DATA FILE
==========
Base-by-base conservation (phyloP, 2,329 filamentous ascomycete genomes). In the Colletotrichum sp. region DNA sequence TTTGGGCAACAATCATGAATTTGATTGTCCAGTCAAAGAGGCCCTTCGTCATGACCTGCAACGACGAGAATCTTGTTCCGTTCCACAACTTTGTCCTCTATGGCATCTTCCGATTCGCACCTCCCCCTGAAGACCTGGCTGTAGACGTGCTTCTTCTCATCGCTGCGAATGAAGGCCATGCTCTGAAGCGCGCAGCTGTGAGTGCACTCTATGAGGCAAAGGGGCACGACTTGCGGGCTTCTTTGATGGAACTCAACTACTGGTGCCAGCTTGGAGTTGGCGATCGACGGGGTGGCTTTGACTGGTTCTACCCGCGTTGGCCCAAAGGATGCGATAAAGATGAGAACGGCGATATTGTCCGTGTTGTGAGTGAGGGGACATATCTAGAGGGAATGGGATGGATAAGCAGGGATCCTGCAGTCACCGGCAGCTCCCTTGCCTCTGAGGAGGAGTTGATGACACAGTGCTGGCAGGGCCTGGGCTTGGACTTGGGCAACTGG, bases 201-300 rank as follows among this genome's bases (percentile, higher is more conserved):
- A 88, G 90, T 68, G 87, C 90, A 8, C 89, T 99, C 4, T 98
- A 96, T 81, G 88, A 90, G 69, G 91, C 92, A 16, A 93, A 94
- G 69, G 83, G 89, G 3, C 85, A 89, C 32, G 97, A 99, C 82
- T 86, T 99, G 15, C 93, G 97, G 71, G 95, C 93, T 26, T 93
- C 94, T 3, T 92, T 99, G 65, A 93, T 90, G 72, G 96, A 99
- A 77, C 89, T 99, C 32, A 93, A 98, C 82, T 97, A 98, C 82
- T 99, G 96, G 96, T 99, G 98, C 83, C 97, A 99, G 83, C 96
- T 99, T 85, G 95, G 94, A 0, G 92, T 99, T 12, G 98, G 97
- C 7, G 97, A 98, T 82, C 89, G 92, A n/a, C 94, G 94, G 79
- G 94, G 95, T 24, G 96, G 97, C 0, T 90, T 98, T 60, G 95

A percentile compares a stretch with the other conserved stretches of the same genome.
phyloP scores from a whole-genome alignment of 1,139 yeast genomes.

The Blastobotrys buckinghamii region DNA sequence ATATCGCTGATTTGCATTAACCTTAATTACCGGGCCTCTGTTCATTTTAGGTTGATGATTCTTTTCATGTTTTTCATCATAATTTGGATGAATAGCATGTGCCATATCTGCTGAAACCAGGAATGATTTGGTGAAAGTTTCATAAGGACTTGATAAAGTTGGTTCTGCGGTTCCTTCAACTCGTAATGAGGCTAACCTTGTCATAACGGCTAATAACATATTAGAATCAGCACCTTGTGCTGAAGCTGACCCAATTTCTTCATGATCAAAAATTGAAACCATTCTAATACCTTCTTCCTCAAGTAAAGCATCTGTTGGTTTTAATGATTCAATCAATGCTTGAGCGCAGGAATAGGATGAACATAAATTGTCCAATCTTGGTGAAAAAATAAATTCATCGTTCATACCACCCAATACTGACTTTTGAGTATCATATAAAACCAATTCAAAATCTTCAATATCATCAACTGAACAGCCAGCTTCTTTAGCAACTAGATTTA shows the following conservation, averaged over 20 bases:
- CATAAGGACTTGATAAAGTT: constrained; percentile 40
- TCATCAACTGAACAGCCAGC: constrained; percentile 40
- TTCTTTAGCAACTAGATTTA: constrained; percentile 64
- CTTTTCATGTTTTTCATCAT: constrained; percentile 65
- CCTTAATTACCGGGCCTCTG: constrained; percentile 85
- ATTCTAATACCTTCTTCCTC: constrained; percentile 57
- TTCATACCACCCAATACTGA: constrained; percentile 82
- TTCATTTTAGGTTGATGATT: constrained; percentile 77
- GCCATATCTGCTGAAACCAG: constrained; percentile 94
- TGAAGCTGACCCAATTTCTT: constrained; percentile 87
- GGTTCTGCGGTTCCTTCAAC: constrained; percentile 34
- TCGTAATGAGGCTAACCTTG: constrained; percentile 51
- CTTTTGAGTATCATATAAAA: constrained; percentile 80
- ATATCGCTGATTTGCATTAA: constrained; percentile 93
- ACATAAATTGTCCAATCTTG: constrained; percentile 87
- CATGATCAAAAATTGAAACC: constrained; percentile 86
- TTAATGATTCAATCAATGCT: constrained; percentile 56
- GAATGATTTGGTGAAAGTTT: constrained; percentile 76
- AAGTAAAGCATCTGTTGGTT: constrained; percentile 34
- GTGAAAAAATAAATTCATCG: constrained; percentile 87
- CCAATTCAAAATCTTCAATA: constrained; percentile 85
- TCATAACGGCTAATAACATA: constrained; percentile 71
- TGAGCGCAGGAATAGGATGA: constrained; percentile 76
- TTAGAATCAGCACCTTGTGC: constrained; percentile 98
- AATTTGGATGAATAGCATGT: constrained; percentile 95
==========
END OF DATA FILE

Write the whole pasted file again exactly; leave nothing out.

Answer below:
Base-by-base conservation (phyloP, 2,329 filamentous ascomycete genomes). In the Colletotrichum sp. region DNA sequence TTTGGGCAACAATCATGAATTTGATTGTCCAGTCAAAGAGGCCCTTCGTCATGACCTGCAACGACGAGAATCTTGTTCCGTTCCACAACTTTGTCCTCTATGGCATCTTCCGATTCGCACCTCCCCCTGAAGACCTGGCTGTAGACGTGCTTCTTCTCATCGCTGCGAATGAAGGCCATGCTCTGAAGCGCGCAGCTGTGAGTGCACTCTATGAGGCAAAGGGGCACGACTTGCGGGCTTCTTTGATGGAACTCAACTACTGGTGCCAGCTTGGAGTTGGCGATCGACGGGGTGGCTTTGACTGGTTCTACCCGCGTTGGCCCAAAGGATGCGATAAAGATGAGAACGGCGATATTGTCCGTGTTGTGAGTGAGGGGACATATCTAGAGGGAATGGGATGGATAAGCAGGGATCCTGCAGTCACCGGCAGCTCCCTTGCCTCTGAGGAGGAGTTGATGACACAGTGCTGGCAGGGCCTGGGCTTGGACTTGGGCAACTGG, bases 201-300 rank as follows among this genome's bases (percentile, higher is more conserved):
- A 88, G 90, T 68, G 87, C 90, A 8, C 89, T 99, C 4, T 98
- A 96, T 81, G 88, A 90, G 69, G 91, C 92, A 16, A 93, A 94
- G 69, G 83, G 89, G 3, C 85, A 89, C 32, G 97, A 99, C 82
- T 86, T 99, G 15, C 93, G 97, G 71, G 95, C 93, T 26, T 93
- C 94, T 3, T 92, T 99, G 65, A 93, T 90, G 72, G 96, A 99
- A 77, C 89, T 99, C 32, A 93, A 98, C 82, T 97, A 98, C 82
- T 99, G 96, G 96, T 99, G 98, C 83, C 97, A 99, G 83, C 96
- T 99, T 85, G 95, G 94, A 0, G 92, T 99, T 12, G 98, G 97
- C 7, G 97, A 98, T 82, C 89, G 92, A n/a, C 94, G 94, G 79
- G 94, G 95, T 24, G 96, G 97, C 0, T 90, T 98, T 60, G 95

A percentile compares a stretch with the other conserved stretches of the same genome.
phyloP scores from a whole-genome alignment of 1,139 yeast genomes.

The Blastobotrys buckinghamii region DNA sequence ATATCGCTGATTTGCATTAACCTTAATTACCGGGCCTCTGTTCATTTTAGGTTGATGATTCTTTTCATGTTTTTCATCATAATTTGGATGAATAGCATGTGCCATATCTGCTGAAACCAGGAATGATTTGGTGAAAGTTTCATAAGGACTTGATAAAGTTGGTTCTGCGGTTCCTTCAACTCGTAATGAGGCTAACCTTGTCATAACGGCTAATAACATATTAGAATCAGCACCTTGTGCTGAAGCTGACCCAATTTCTTCATGATCAAAAATTGAAACCATTCTAATACCTTCTTCCTCAAGTAAAGCATCTGTTGGTTTTAATGATTCAATCAATGCTTGAGCGCAGGAATAGGATGAACATAAATTGTCCAATCTTGGTGAAAAAATAAATTCATCGTTCATACCACCCAATACTGACTTTTGAGTATCATATAAAACCAATTCAAAATCTTCAATATCATCAACTGAACAGCCAGCTTCTTTAGCAACTAGATTTA shows the following conservation, averaged over 20 bases:
- CATAAGGACTTGATAAAGTT: constrained; percentile 40
- TCATCAACTGAACAGCCAGC: constrained; percentile 40
- TTCTTTAGCAACTAGATTTA: constrained; percentile 64
- CTTTTCATGTTTTTCATCAT: constrained; percentile 65
- CCTTAATTACCGGGCCTCTG: constrained; percentile 85
- ATTCTAATACCTTCTTCCTC: constrained; percentile 57
- TTCATACCACCCAATACTGA: constrained; percentile 82
- TTCATTTTAGGTTGATGATT: constrained; percentile 77
- GCCATATCTGCTGAAACCAG: constrained; percentile 94
- TGAAGCTGACCCAATTTCTT: constrained; percentile 87
- GGTTCTGCGGTTCCTTCAAC: constrained; percentile 34
- TCGTAATGAGGCTAACCTTG: constrained; percentile 51
- CTTTTGAGTATCATATAAAA: constrained; percentile 80
- ATATCGCTGATTTGCATTAA: constrained; percentile 93
- ACATAAATTGTCCAATCTTG: constrained; percentile 87
- CATGATCAAAAATTGAAACC: constrained; percentile 86
- TTAATGATTCAATCAATGCT: constrained; percentile 56
- GAATGATTTGGTGAAAGTTT: constrained; percentile 76
- AAGTAAAGCATCTGTTGGTT: constrained; percentile 34
- GTGAAAAAATAAATTCATCG: constrained; percentile 87
- CCAATTCAAAATCTTCAATA: constrained; percentile 85
- TCATAACGGCTAATAACATA: constrained; percentile 71
- TGAGCGCAGGAATAGGATGA: constrained; percentile 76
- TTAGAATCAGCACCTTGTGC: constrained; percentile 98
- AATTTGGATGAATAGCATGT: constrained; percentile 95